Category Archives: Athena Middle Best Practices
In my math classes, I integrate the television show Numb3rs into my instruction to motivate and connect the students to real world mathematical concepts. Numb3rs, a TV series that was on the CBS network for six seasons, is about an FBI agent and his mathematical brother who use math to solve crimes. I have several activities that I have created for the various math courses that I have taught (I also included Simpsons and Goonies activities):
*Geometry is the Regents level New York State course that most 10th graders are expected to take. Algebra/Geometry Connections is a course preparing students to be successful in Geometry.
A typical Numb3rs Activity follows the following format:
20 minutes: students watch the first half of episode
5-10 minutes: class discussion of the mathematical ideas in show
30 minutes: activity worksheet completed in cooperative groups
20 minutes: students watch the second half of episode
10 minutes: class discussion of activity
Not only are students watching an attention-grabbing crime show, they are actively engaged in mathematical thought for 40 minutes. During the show, they are expected to write down mathematical ideas discussed in the show to share out later in class using this template. The activity worksheet is completed in cooperative groups; students work together to discuss the math involved in the episode and connect it to the Regents topics that are currently being studied.
The integration of these activities has greatly impacted student engagement and learning in my classroom. Students are more excited about coming to math class than they have in the past and their attendance has increased as a result. In addition, my Algebra/Geometry Connections classes went from a 56% passing rate on the Algebra Regents Exam to a 91% passing rate. I contribute this increase in part from the Numb3rs Activities. My students have stated that this motivational lesson helps them to pay attention and learn topics that they may not have shown any interest about in the past.
Feel free to use any of these activities in your classrooms. Please send me any questions or comments.
In my Geometry classes, I use the television show “The Simpsons” to teach volume and surface area. In the 10 minute episode titled 3D Homer, Homer goes into a world filled with Geometric solids. In the episode, Patty and Selma visit the Simpson family and Homer, desperate to avoid them, looks behind a bookcase and enters an eerie new world in which everything is in 3D.
The format of this lesson is as follows:
- Have the students watch the 10 minute episode. It is part of their annual Treehouse of Horror Halloween shows (e-mail me if you want the clip). You may want to have student write down math related things they see in the show.
- Discuss the episode and the math topics.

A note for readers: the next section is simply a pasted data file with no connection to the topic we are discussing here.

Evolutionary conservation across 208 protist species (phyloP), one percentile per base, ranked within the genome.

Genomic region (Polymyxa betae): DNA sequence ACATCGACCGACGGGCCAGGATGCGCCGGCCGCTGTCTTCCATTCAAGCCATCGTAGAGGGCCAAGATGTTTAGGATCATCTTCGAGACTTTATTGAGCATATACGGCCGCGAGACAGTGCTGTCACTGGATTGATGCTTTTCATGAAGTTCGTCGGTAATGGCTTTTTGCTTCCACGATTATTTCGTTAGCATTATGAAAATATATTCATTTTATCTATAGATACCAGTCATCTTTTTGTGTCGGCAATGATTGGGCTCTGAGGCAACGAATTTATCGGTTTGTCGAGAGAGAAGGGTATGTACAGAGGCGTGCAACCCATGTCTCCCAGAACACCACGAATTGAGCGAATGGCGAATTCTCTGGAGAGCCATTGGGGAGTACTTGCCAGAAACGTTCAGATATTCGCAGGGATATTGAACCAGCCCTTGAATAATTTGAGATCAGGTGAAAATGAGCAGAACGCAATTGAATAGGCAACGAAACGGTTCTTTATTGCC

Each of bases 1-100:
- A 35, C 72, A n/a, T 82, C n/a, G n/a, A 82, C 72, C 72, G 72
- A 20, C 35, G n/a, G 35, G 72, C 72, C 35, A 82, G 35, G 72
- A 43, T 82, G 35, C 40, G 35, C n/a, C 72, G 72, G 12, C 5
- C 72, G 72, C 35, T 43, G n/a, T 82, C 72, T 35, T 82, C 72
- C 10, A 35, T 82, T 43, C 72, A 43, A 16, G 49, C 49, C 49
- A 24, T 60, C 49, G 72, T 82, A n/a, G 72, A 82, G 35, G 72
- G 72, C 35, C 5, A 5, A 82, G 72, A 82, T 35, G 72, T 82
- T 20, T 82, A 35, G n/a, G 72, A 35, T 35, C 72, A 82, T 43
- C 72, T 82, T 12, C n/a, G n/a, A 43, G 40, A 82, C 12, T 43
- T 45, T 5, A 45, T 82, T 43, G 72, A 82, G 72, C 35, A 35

- Have students work in groups (or individually) on the SIMPSONS ACTIVITY WORKSHEET. The tasks of the activity include naming 3D solids in the episode, calculating the height of a pond in the 3D world, and finding the volume, lateral area, and surface area of various solids.
- Discuss and/or collect the activity.
I hope you enjoy the lesson. Please comment below.
Many of the 6th graders at Athena Middle School are experiencing a new twist on mathematics: Math in Focus – A Singapore Math Approach. The math curriculum in Singapore has been recognized worldwide for its excellence in producing students high skilled in mathematics. Students in Singapore have ranked at the top of the world in mathematics on the Trends in International Mathematics and Science Study (TIMSS) over multiple years. Because of this, Singapore Math has gained interest and popularity in the United States.
“Mathematics is an excellent vehicle for the development and improvement of a persons intellectual competence.” -Singapore Math
Students have been working with unifix cubes and the “bar model” to solve complex ratio and proportion problems. This strategy was particularly successful with 12:1:1 math classes and students with special needs. The idea is to go from concrete tasks to pictorial to abstract. Many math teachers tend to start with abstract, while Singapore suggests to start with concrete tasks. This is also a key concept of the Common Core Standards.
Well done 6th grade teachers, Mrs. Mayer, Mrs. Schreiber, Mr. Titus, and Mr. Smith for undertaking this challenge and engaging your students in different ways. These teachers have devoted many hours in planning and professional development to help their students to be successful and truly understand mathematics. Well done!
Athena Middle School 8th grade student Xiaoning Guo has been double accelerated in math. Based on his proficiency score on the Scholastic Math Inventory and overall math average, Xiaoning was recommended for this challenge. He will take both Regents Integrated Algebra and Regents Geometry at the same time. Participation in this double accelerated math will allow him to take additional math classes in high school or begin dual credit courses at an earlier date. Mrs. Dionisio, Mrs. Gross, and Mrs. Obrien have been working with Xiaoning to provide him with a successful and enriching math experience.
We are proud of Xiaoning accomplishments in mathematics and willingness to undertake this challenge.
At Athena Middle and High School, we support PBIS (Positive Behavior Interventions and Supports). PBIS is a decision making framework that guides selection, integration, and implementation of the best evidence-based academic and behavioral practices for improving important academic and behavior outcomes for all students.
One of these practices is sending home to parents/guardians Good News cards. Mrs. Lagana believes in positive reinforcement and family involvement in education. She sent home multiple cards praising her math students for good attendance, a good test grade, or an improved behavior.